Going Early in the Metaverse: A Key Strategy to Drive Growth in the Future
Think back in time to when Facebook or Google first opened their advertising platforms to the public and customer acquisition costs were represented by cents instead of dollars. Would you do it and go full throttle with your advertising budget? Hindsight is 20/20, but it is well understood that being a first-mover in a high growth channel can generate new customers in a much easier and cheaper manner than a mature and competitive one, like Facebook and Google have become.
At this year’s CES, we saw the first-mover advantage in action in the form of Samsung’s Metaverse experience “My House” which is 3D digital home built on Naver Z’s ZEPETO metaverse platform (the largest such platform in Asia with more than 250 million users worldwide). People who visited the My House experience through the ZEPETO mobile app learned about Samsung's latest products and were able to test them out for themselves in a personalized manner by arranging the furniture and home appliances to their liking. It’s an example of getting in early and it’s something that all brand’s should keep an eye on in terms of growth strategy. It is definitely wise to learn from the evolution of these larger platforms so your brand is not destined to repeat the same mistakes.
If we hypothesize upon the strategy behind Samsung’s Metaverse experience and how it can be used to drive future growth, this move might make more sense and can serve as an example for other brands to use as they make moves in the Metaverse. A quick look at the demographic breakdown of Roblox, one of the largest Metaverse experience by active user base today, and we see that roughly 75% of their +200 million monthly active user base is under the age of 25. We can safely assume Samsung’s Decentraland-based Metaverse experience was created for a younger audience as well.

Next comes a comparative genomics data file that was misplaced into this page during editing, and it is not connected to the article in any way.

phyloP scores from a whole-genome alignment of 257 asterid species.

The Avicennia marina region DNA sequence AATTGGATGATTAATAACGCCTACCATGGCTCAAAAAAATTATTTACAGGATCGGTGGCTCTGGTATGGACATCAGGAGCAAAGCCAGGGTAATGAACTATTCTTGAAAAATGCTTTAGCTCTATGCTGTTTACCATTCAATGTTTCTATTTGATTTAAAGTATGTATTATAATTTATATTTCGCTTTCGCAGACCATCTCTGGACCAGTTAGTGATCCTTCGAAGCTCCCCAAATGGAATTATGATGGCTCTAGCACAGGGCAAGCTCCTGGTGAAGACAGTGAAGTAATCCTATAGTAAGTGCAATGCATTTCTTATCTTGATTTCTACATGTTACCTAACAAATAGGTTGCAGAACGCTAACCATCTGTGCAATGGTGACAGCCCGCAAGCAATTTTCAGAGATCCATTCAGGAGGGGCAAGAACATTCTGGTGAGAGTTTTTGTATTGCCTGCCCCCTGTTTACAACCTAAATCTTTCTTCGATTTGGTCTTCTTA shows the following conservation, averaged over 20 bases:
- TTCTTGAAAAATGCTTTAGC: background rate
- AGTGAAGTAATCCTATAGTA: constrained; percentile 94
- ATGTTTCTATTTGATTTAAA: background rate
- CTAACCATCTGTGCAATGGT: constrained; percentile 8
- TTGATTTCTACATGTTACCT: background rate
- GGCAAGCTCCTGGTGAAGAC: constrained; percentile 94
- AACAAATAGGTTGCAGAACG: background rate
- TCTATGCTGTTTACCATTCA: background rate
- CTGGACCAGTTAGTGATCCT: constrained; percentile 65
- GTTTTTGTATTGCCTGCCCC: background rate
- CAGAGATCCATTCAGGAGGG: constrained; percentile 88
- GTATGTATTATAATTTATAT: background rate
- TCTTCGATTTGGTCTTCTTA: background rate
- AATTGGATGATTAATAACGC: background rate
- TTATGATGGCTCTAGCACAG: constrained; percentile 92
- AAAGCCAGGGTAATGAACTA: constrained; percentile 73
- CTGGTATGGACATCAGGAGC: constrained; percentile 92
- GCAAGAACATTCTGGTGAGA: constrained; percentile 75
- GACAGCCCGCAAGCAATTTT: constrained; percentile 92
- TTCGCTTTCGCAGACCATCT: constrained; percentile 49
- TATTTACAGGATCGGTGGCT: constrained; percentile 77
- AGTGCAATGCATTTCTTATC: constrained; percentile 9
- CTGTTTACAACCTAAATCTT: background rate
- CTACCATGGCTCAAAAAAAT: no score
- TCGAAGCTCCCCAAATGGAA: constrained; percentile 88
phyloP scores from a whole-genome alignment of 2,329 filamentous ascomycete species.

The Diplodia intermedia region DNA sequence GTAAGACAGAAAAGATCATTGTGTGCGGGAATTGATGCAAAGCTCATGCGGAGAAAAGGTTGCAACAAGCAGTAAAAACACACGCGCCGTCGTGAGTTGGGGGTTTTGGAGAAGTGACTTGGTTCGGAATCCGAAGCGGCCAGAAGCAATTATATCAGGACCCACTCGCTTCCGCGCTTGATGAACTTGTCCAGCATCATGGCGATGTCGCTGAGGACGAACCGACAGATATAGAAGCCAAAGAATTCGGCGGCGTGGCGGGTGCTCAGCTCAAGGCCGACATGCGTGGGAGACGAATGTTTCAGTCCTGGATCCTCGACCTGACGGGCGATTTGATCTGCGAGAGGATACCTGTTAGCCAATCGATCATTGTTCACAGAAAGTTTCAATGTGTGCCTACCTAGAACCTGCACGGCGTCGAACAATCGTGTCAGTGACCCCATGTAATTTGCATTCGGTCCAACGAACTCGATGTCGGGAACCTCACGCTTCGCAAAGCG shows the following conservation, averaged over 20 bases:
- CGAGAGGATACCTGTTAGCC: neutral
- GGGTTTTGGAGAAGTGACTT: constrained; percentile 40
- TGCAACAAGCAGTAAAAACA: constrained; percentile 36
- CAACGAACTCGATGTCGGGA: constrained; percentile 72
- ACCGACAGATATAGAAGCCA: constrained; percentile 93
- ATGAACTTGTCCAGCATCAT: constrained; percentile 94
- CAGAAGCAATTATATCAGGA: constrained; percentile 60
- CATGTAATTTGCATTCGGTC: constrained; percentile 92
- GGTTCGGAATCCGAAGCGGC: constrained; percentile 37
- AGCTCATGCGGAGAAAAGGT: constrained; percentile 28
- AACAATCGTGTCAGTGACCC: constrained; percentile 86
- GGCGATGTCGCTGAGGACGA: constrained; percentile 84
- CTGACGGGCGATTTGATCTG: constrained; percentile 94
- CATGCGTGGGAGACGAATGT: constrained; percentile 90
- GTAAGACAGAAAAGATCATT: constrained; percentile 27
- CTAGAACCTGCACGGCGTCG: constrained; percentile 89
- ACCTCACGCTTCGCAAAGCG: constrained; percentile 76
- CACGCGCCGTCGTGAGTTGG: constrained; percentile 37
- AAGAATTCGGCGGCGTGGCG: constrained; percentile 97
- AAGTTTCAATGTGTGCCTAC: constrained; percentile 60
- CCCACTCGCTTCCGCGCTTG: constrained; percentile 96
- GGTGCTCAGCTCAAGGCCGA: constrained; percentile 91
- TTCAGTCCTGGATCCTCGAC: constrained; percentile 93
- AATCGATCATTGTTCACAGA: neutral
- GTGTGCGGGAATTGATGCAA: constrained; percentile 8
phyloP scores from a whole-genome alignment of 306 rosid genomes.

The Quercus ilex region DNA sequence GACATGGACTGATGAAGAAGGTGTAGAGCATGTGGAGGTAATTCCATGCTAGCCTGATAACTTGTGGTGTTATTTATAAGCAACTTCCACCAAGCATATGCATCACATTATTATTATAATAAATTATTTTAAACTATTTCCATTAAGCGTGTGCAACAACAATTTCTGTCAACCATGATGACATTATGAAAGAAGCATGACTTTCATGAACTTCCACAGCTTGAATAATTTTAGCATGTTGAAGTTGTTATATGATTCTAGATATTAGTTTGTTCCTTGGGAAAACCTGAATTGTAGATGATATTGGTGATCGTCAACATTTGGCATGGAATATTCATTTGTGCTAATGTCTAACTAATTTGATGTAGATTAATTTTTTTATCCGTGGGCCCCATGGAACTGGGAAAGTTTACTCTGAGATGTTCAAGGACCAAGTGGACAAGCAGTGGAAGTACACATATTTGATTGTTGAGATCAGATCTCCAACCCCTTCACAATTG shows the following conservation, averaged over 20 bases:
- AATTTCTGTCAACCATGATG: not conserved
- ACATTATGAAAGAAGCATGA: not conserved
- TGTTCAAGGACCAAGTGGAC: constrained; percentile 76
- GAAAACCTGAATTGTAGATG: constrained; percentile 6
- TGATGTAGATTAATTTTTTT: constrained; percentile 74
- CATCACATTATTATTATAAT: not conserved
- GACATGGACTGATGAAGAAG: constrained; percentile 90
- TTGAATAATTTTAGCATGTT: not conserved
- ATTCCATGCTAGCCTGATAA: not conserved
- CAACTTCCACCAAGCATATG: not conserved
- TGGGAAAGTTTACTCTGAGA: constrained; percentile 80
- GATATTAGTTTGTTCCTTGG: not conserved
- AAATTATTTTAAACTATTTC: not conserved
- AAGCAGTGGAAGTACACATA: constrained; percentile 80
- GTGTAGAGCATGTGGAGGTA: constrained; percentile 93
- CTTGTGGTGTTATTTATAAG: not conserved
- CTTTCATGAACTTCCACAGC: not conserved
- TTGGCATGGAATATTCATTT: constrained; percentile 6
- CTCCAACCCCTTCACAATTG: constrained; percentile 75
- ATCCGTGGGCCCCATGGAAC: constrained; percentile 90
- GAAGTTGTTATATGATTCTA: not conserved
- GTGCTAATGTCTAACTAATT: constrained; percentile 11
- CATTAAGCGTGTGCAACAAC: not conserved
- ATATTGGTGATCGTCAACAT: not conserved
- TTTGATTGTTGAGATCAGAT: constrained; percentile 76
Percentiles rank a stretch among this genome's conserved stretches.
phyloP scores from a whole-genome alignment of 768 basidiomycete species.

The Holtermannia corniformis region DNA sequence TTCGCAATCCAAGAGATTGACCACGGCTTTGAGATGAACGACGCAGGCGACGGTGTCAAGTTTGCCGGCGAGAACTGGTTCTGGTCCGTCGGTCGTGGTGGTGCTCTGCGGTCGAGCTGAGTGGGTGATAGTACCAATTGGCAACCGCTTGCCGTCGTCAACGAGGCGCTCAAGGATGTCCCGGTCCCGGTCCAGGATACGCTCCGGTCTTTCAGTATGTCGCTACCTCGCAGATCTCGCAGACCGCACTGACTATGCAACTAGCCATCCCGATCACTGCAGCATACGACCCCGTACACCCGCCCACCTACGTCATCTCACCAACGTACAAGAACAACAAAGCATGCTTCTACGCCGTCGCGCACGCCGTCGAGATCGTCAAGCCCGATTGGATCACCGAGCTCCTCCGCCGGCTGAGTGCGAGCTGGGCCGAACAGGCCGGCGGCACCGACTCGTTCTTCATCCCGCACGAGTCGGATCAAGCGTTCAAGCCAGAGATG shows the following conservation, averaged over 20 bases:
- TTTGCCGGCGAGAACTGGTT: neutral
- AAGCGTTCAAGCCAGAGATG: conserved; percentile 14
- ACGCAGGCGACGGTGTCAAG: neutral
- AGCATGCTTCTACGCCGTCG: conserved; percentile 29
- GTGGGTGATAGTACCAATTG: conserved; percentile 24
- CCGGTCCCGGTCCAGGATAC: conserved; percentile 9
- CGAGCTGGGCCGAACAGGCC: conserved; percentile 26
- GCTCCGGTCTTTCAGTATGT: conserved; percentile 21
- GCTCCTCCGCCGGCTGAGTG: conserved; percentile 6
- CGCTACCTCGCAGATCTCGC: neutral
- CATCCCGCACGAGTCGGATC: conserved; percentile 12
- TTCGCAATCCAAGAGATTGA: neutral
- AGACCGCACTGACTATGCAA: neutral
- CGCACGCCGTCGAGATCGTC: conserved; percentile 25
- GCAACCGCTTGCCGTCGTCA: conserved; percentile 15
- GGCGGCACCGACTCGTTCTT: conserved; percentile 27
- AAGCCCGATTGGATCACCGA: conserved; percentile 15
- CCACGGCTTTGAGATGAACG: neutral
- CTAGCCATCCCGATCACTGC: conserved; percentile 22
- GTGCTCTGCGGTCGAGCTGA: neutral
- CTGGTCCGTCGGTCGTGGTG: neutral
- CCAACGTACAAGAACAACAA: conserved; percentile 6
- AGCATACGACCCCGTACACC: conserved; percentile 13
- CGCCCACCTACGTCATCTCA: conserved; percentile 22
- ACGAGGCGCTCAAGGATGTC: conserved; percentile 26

If we combine this assumption with the industry strategy of tech companies gaining loyalty from customers at the earliest age possible, we can hypothesize this was a play to engage with a younger demographic to get them interested in the next generation of Samsung products. The primary channel for younger audiences is likely a handheld device, and we know as marketers that this audience specifically expects immersive digital experiences from brands across the board. Considering how many people under the age of 25 (or even 30) who did not have the means to attend CES, or were possibly too concerned about the pandemic to make the journey (reports show that attendance was down by 75% this year), this CES Metaverse experience is a great addition to a wider experience strategy to maximize engagement with Samsung’s customer base, regardless of location, age, and circumstance.
Further, there are hidden advantages that one might not be considering like the longevity of the “booth,” or experience, even after the event is over. Audiences have the ability to revisit the experience days after the conference to continue to explore the technology and also have a way to invite friends to participate without the barrier of having to travel to Vegas and pay thousands of dollars for a general admission ticket. Word-of-mouth and low barriers to entry are key to creating virality within a brand’s customer experience. This is a key to success that digitally immature brands might not be familiar with, but should understand, as the bar for what constitutes an acceptable customer experience raises each year.
Even if you don’t quite understand the Metaverse or its ramifications on the future yet, brands should see what Samsung did at CES as an opportunity to be a first-mover in a new space and a key growth source for new customer acquisition. In regard to the Metaverse specifically, brands and marketers should start learning and investigating the possibilities now while the competition is relatively low and the interest is high. First-movers who create big splashes also benefit from a huge amount of earned media as publishers and journalists alike clamor for the next great thing to document. It’s a win-win scenario for brands.